Called also dentes cynodontes. The teeth betwixt the incisores and the grinders, of which there is one in each side, both in the upper and lower jaw. See Dens.

Mr. John Hunter, in his Natural History of the Human Teeth, names these cuspidati, because, though made somewhat like the incisores, they have the two sides of the edge sloped off to a point, and this point is very sharp. Their fangs are longer than those of the incisores, and, therefore, from the fangs of those in the upper jaw being supposed to extend the greatest part of the way to the eye, they have been called the eye teeth. Their use seems to be to hold what is caught or taken. In Varro and Pliny they are called columellares.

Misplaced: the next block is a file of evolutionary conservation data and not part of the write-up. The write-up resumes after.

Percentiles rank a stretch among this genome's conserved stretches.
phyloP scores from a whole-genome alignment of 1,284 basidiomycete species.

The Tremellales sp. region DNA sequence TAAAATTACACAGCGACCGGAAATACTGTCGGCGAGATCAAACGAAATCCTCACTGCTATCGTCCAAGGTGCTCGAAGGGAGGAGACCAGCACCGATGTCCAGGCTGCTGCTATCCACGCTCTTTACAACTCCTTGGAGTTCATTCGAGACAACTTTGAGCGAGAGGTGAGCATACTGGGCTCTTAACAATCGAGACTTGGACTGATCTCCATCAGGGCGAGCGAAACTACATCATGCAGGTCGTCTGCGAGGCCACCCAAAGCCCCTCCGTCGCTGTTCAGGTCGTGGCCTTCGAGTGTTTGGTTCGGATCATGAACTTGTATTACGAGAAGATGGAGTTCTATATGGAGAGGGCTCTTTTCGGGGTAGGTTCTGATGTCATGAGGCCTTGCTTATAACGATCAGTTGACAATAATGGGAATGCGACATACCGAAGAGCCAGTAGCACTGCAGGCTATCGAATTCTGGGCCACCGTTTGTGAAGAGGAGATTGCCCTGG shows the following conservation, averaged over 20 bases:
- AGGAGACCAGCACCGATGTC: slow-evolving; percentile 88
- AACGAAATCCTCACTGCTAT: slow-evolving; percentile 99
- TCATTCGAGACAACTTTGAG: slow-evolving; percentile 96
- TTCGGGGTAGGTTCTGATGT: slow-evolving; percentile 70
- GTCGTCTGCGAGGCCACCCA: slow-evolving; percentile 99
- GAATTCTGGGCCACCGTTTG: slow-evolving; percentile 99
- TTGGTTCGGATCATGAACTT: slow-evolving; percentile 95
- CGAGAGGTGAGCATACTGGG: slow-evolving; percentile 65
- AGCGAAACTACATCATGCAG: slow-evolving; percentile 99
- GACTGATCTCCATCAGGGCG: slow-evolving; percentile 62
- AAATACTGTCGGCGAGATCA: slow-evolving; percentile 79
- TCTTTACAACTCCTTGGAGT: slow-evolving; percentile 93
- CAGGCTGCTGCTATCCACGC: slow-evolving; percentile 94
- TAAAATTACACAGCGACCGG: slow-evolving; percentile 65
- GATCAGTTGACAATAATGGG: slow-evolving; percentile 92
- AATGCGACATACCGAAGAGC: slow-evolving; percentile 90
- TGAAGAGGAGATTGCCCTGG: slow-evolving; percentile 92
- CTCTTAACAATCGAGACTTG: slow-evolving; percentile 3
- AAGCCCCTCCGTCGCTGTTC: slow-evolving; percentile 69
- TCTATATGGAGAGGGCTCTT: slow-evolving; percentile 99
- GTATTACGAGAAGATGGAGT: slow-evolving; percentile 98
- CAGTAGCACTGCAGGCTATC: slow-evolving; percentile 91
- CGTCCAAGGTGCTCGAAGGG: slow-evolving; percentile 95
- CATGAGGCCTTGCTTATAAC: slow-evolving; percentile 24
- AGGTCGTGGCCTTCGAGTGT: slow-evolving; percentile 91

Canini minores. The incisorii laterales musculi sometimes send a few fibres to the musculii canini, to which Winslow gives the above name.

Canini musculi. Winslow says that each of the two musc, canini are fixed above the socket of the dens caninus, and terminate in the arch of the orbicularis labiorum.